The separator, which for much of comics history was Chemical Color Plate in Connecticut, would make nine acetate prints of the original art, one for each percentage of each color.
The black and white artwork – originally drawn at twice the printed size, then 1½ times, and currently slightly less than that — was photographed, reduced and printed on sheets of clear acetate. Nine copies were made of each page – one for each of the three percentages of the three colors – and these were turned over to a separator.
Using the colored artwork as a guide, areas on the acetates would be filled in with an opaque paint (Rubylith) to correspond to the color(s) necessary.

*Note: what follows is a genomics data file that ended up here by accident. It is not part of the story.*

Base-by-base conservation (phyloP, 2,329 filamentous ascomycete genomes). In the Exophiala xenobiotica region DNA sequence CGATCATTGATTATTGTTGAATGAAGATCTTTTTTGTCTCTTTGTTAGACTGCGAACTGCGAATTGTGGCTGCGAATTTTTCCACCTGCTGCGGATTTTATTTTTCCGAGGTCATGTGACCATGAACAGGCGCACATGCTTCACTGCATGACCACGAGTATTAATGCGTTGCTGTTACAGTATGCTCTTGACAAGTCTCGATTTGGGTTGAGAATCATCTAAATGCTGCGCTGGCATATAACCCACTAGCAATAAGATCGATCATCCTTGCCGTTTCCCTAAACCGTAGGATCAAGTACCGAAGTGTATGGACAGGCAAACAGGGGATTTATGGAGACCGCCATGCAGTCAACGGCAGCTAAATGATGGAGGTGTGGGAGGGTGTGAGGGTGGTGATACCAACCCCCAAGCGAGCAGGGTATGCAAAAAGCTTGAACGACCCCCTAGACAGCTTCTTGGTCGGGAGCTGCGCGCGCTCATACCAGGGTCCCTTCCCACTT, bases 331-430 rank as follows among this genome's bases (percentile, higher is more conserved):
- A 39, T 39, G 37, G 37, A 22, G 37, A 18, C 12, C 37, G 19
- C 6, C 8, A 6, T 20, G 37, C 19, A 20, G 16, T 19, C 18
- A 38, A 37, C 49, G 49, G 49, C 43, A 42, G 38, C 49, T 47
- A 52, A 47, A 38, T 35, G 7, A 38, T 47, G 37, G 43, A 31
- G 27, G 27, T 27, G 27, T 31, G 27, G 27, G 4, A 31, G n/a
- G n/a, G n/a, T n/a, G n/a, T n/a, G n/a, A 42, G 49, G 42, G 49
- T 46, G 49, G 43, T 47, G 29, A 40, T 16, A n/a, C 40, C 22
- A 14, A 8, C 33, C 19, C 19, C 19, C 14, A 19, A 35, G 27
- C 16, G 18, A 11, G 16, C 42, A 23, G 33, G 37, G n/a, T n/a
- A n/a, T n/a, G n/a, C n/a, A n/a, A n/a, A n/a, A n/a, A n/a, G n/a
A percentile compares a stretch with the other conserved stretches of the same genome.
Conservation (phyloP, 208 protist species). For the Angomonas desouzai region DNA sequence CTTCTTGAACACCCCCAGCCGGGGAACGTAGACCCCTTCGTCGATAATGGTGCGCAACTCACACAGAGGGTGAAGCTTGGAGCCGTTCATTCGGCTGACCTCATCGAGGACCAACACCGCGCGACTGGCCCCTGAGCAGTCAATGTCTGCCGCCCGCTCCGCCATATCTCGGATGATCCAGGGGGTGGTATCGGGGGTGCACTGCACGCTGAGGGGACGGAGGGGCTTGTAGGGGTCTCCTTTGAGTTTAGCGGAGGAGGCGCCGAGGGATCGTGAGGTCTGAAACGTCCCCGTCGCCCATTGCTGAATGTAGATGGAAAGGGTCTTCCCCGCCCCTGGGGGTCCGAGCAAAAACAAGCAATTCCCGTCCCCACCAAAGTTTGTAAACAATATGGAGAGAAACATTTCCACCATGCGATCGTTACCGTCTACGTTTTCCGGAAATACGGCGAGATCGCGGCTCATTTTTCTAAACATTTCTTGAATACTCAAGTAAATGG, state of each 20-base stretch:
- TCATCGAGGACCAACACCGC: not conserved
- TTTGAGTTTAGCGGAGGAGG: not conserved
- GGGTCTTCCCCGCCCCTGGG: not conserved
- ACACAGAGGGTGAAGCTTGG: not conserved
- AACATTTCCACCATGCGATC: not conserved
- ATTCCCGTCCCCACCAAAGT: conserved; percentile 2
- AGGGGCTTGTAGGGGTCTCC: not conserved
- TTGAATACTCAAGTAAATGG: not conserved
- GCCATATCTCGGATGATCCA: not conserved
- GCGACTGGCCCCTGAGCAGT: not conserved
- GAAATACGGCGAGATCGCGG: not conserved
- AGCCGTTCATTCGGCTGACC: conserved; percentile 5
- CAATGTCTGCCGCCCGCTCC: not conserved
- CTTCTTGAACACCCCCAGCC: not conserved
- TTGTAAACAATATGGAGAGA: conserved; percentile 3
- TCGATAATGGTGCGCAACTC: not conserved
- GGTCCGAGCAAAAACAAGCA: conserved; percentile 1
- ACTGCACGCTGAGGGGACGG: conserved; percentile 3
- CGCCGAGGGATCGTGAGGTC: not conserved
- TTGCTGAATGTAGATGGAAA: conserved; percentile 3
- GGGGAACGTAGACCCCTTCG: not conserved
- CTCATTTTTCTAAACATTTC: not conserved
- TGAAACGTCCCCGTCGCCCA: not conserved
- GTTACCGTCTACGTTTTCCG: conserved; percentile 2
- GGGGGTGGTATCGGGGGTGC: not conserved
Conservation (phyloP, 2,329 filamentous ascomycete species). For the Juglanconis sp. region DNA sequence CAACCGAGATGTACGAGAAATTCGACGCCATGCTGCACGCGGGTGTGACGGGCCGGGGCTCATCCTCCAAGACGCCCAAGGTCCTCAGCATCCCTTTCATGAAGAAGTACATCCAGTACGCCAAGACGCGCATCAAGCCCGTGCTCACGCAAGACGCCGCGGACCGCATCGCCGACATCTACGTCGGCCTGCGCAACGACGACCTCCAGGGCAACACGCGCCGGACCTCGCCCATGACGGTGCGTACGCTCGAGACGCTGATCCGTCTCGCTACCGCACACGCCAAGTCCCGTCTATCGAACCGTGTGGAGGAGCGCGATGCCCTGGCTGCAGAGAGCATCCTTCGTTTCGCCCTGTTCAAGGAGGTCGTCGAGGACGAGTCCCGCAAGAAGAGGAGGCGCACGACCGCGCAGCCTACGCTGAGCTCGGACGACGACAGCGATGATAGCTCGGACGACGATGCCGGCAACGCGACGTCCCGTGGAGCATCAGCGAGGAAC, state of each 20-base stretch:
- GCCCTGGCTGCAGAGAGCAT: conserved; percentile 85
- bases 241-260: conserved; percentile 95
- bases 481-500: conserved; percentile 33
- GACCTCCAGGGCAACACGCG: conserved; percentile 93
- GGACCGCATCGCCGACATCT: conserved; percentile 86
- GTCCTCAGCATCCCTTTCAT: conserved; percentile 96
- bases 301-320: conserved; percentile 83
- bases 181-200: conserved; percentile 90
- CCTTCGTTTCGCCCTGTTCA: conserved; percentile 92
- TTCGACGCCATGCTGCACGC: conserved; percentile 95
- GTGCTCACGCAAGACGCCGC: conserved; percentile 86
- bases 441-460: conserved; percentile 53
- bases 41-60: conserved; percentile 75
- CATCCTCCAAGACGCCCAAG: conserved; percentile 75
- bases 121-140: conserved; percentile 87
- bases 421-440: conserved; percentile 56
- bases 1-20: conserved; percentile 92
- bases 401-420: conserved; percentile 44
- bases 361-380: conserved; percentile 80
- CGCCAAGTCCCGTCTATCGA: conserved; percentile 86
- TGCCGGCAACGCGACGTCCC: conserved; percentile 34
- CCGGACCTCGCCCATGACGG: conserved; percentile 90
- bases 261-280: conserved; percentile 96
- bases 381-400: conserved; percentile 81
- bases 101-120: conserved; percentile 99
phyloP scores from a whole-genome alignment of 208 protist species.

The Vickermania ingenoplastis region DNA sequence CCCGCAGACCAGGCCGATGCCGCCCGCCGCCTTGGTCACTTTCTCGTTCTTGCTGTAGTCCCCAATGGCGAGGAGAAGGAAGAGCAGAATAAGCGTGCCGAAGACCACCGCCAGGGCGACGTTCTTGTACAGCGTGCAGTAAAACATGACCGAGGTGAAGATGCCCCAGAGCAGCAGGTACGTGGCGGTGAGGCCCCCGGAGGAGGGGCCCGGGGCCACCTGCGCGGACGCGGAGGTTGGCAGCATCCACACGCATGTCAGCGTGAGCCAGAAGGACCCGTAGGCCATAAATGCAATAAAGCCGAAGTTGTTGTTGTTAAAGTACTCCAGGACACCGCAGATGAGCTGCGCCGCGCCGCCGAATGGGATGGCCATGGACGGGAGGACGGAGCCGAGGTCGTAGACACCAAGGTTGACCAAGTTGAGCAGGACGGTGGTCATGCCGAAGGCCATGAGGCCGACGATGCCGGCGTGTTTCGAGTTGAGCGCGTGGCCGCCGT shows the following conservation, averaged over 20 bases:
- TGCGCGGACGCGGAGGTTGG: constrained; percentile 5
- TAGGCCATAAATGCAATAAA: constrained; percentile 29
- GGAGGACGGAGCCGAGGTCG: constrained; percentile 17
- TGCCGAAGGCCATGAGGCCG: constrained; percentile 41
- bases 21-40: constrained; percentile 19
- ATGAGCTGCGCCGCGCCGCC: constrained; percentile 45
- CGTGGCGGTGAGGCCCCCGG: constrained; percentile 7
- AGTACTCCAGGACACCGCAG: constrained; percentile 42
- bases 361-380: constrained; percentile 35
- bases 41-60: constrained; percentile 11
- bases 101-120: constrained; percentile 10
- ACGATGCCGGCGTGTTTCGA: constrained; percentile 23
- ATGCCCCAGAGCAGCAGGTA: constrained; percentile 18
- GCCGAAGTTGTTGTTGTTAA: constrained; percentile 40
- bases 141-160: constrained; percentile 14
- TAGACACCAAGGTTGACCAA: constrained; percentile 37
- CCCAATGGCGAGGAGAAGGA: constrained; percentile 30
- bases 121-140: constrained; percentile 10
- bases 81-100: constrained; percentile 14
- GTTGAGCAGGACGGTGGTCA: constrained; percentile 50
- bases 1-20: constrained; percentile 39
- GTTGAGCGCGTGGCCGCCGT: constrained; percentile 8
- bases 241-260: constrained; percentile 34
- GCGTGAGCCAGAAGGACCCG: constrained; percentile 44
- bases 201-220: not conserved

Once the color guides were fully “translated” and the acetates were finished, they would be photographed with appropriate screens to create a single version which included the percentage dots and the solid of one color. These three new pieces of film, along with a fourth clean version of the art which was used to make the black, were used to make the printing plates.